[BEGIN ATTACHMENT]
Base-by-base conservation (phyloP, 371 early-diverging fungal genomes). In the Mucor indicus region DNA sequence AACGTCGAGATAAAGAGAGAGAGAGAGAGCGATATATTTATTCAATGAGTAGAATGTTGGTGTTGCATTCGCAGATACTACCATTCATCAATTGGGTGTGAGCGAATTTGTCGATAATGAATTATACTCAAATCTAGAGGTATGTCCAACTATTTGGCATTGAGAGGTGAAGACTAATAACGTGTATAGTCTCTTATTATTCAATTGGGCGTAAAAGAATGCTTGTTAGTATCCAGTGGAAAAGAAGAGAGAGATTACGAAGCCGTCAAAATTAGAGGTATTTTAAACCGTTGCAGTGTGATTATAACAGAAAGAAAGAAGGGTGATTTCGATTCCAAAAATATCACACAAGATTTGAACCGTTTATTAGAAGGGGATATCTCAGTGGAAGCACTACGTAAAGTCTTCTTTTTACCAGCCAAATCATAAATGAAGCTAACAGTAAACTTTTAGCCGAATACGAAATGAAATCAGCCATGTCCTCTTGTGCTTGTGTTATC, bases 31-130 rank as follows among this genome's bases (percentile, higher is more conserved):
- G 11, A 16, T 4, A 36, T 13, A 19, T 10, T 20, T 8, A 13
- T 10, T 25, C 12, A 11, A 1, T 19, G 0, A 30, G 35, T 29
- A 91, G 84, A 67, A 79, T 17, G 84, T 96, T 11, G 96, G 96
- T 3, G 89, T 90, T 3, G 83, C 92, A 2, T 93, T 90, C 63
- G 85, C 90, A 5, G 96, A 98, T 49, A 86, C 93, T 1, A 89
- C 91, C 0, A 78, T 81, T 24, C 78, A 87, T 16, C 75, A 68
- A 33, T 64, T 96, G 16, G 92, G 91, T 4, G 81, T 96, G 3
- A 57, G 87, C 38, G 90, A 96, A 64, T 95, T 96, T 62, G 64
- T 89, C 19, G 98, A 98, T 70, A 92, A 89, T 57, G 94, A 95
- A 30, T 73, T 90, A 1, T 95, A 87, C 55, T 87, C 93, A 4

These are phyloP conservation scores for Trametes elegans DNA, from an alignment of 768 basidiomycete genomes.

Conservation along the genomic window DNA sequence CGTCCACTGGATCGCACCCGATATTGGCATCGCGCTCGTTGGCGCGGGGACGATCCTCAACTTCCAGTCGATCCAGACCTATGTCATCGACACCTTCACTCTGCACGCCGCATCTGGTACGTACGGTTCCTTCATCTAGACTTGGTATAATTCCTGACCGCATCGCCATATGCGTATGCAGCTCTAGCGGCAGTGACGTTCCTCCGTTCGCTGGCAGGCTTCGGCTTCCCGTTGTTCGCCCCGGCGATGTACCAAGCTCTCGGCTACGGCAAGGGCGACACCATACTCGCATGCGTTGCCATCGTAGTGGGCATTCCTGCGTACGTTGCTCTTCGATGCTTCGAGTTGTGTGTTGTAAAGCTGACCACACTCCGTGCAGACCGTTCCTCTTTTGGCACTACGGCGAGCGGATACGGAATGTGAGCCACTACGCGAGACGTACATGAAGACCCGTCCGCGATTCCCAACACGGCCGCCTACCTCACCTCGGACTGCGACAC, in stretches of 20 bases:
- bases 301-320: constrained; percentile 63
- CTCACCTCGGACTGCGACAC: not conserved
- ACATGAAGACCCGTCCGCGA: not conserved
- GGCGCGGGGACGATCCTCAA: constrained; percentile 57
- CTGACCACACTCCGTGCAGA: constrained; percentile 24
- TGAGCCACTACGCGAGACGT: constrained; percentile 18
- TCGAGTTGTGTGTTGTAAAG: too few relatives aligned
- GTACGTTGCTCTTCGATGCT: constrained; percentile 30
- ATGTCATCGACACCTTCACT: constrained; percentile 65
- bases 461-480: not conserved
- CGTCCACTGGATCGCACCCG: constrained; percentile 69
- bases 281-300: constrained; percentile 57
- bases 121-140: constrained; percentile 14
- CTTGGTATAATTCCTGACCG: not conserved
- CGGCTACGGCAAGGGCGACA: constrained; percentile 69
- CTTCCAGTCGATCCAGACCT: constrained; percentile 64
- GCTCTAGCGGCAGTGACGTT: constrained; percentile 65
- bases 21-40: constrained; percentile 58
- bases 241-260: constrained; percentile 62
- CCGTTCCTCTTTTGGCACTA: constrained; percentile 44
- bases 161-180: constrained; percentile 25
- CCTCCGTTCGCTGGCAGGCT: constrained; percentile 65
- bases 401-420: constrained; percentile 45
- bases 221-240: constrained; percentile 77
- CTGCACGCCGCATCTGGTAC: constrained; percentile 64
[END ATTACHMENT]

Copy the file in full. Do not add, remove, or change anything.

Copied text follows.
Base-by-base conservation (phyloP, 371 early-diverging fungal genomes). In the Mucor indicus region DNA sequence AACGTCGAGATAAAGAGAGAGAGAGAGAGCGATATATTTATTCAATGAGTAGAATGTTGGTGTTGCATTCGCAGATACTACCATTCATCAATTGGGTGTGAGCGAATTTGTCGATAATGAATTATACTCAAATCTAGAGGTATGTCCAACTATTTGGCATTGAGAGGTGAAGACTAATAACGTGTATAGTCTCTTATTATTCAATTGGGCGTAAAAGAATGCTTGTTAGTATCCAGTGGAAAAGAAGAGAGAGATTACGAAGCCGTCAAAATTAGAGGTATTTTAAACCGTTGCAGTGTGATTATAACAGAAAGAAAGAAGGGTGATTTCGATTCCAAAAATATCACACAAGATTTGAACCGTTTATTAGAAGGGGATATCTCAGTGGAAGCACTACGTAAAGTCTTCTTTTTACCAGCCAAATCATAAATGAAGCTAACAGTAAACTTTTAGCCGAATACGAAATGAAATCAGCCATGTCCTCTTGTGCTTGTGTTATC, bases 31-130 rank as follows among this genome's bases (percentile, higher is more conserved):
- G 11, A 16, T 4, A 36, T 13, A 19, T 10, T 20, T 8, A 13
- T 10, T 25, C 12, A 11, A 1, T 19, G 0, A 30, G 35, T 29
- A 91, G 84, A 67, A 79, T 17, G 84, T 96, T 11, G 96, G 96
- T 3, G 89, T 90, T 3, G 83, C 92, A 2, T 93, T 90, C 63
- G 85, C 90, A 5, G 96, A 98, T 49, A 86, C 93, T 1, A 89
- C 91, C 0, A 78, T 81, T 24, C 78, A 87, T 16, C 75, A 68
- A 33, T 64, T 96, G 16, G 92, G 91, T 4, G 81, T 96, G 3
- A 57, G 87, C 38, G 90, A 96, A 64, T 95, T 96, T 62, G 64
- T 89, C 19, G 98, A 98, T 70, A 92, A 89, T 57, G 94, A 95
- A 30, T 73, T 90, A 1, T 95, A 87, C 55, T 87, C 93, A 4

These are phyloP conservation scores for Trametes elegans DNA, from an alignment of 768 basidiomycete genomes.

Conservation along the genomic window DNA sequence CGTCCACTGGATCGCACCCGATATTGGCATCGCGCTCGTTGGCGCGGGGACGATCCTCAACTTCCAGTCGATCCAGACCTATGTCATCGACACCTTCACTCTGCACGCCGCATCTGGTACGTACGGTTCCTTCATCTAGACTTGGTATAATTCCTGACCGCATCGCCATATGCGTATGCAGCTCTAGCGGCAGTGACGTTCCTCCGTTCGCTGGCAGGCTTCGGCTTCCCGTTGTTCGCCCCGGCGATGTACCAAGCTCTCGGCTACGGCAAGGGCGACACCATACTCGCATGCGTTGCCATCGTAGTGGGCATTCCTGCGTACGTTGCTCTTCGATGCTTCGAGTTGTGTGTTGTAAAGCTGACCACACTCCGTGCAGACCGTTCCTCTTTTGGCACTACGGCGAGCGGATACGGAATGTGAGCCACTACGCGAGACGTACATGAAGACCCGTCCGCGATTCCCAACACGGCCGCCTACCTCACCTCGGACTGCGACAC, in stretches of 20 bases:
- bases 301-320: constrained; percentile 63
- CTCACCTCGGACTGCGACAC: not conserved
- ACATGAAGACCCGTCCGCGA: not conserved
- GGCGCGGGGACGATCCTCAA: constrained; percentile 57
- CTGACCACACTCCGTGCAGA: constrained; percentile 24
- TGAGCCACTACGCGAGACGT: constrained; percentile 18
- TCGAGTTGTGTGTTGTAAAG: too few relatives aligned
- GTACGTTGCTCTTCGATGCT: constrained; percentile 30
- ATGTCATCGACACCTTCACT: constrained; percentile 65
- bases 461-480: not conserved
- CGTCCACTGGATCGCACCCG: constrained; percentile 69
- bases 281-300: constrained; percentile 57
- bases 121-140: constrained; percentile 14
- CTTGGTATAATTCCTGACCG: not conserved
- CGGCTACGGCAAGGGCGACA: constrained; percentile 69
- CTTCCAGTCGATCCAGACCT: constrained; percentile 64
- GCTCTAGCGGCAGTGACGTT: constrained; percentile 65
- bases 21-40: constrained; percentile 58
- bases 241-260: constrained; percentile 62
- CCGTTCCTCTTTTGGCACTA: constrained; percentile 44
- bases 161-180: constrained; percentile 25
- CCTCCGTTCGCTGGCAGGCT: constrained; percentile 65
- bases 401-420: constrained; percentile 45
- bases 221-240: constrained; percentile 77
- CTGCACGCCGCATCTGGTAC: constrained; percentile 64